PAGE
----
- Writer/researcher Katherine Stewart will speak on a panel about Christian nationalism during the NAS. Now would be a great time to read her eye-opening new book, The Power Worshippers: Inside the Dangerous Rise of Religious Nationalism. You might also pick up Stewart’s previous book, The Good News Club: The Christian Right’s Stealth Assault on America’s Children, an expose of Religious Right-led efforts to proselytize in America’s public schools. Stewart also recently wrote this piece for The New York Times (which quotes AU President and CEO Rachel Laser) about the Trump administration’s proposed rules that would roll back religious freedom protections for vulnerable people who rely on taxpayer-funded social services provided by faith-based agencies.
- The Rev. Kentina Washington-Leapheart, an ordained minister who currently works as a writer and consultant, will join her wife, the Rev. Naomi Washington-Leapheart, and others for a panel on the connection between racial justice and religious freedom. She contributed to The Words of Her Mouth: Psalms for the Struggle, which the editor described as “conversation with the psalms in this season of child separation and climate change and #MeToo and #BlackLivesMatter.”
- Robert P. Jones, the CEO and founder of the Public Religion Research Institute, is another NAS speaker who has published books. Jones’s The End of White Christian America is an interesting dissection of demographic trends in America and where they are taking us. Jones’s newest book, the forthcoming White Too Long: The Legacy of White Supremacy in American Christianity, is a powerful look at the disturbing relationship between American Christianity and white supremacy. The book will be released in June, a few months before the NAS.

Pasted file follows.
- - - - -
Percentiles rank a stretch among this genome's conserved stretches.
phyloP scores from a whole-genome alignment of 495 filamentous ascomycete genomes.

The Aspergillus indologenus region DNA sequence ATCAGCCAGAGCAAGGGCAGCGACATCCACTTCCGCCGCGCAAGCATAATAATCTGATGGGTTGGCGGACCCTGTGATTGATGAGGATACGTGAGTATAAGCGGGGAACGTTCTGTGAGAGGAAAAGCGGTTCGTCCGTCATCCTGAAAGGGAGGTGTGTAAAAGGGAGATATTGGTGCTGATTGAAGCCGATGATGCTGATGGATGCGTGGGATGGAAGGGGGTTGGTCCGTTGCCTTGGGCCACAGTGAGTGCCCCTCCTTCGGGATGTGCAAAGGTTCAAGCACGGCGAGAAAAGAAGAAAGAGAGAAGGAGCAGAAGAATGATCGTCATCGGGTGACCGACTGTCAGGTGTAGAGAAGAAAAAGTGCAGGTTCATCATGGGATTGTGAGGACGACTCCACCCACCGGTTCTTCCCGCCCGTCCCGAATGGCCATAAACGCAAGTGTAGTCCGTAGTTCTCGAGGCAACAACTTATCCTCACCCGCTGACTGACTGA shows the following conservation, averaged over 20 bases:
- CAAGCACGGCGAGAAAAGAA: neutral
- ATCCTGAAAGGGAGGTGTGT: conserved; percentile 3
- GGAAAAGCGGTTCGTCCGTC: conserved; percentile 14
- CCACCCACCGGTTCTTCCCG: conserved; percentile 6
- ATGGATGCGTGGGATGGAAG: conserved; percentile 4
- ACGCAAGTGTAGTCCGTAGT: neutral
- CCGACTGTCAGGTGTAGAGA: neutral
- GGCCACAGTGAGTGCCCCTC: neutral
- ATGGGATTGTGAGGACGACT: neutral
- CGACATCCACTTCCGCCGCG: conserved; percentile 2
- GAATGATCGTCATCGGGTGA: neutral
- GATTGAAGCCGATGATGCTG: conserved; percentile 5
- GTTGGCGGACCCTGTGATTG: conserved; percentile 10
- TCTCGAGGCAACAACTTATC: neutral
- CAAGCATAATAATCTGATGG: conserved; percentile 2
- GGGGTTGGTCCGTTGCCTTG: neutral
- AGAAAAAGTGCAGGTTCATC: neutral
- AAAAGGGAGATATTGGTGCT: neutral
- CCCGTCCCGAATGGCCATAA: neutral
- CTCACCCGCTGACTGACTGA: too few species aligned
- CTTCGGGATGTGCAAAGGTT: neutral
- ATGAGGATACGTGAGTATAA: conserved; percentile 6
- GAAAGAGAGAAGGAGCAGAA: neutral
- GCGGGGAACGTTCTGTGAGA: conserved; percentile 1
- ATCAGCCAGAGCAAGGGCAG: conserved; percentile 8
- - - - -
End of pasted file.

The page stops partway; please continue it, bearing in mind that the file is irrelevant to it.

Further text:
- Not to toot my own horn too much, but I’ll be moderating a panel at the NAS, and I’ve written some books, too. Why The Religious Right Is Wrong About Separation of Church & State debunks claims that America was founded to be a “Christian nation.” Taking Liberties: Why Religious Freedom Doesn’t Give You The Right To Tell Other People What To Do, makes it clear that religious freedom was never intended to be an instrument to harm others or take away their rights.
- Take a break from all that reading by checking out singer-songwriter Scarlett Rabe, who will provide entertainment during the NAS. Follow her on Instagram and Twitter and check out her music on her YouTube channel.
We’ll be back on this blog from time to time with more ideas on how to school yourself about separation of church and state during this period of working from home, self-quarantining and sheltering in place. We’d love to have your ideas, too – send them to us on Twitter, Facebook and Instagram, or send them to us via this form.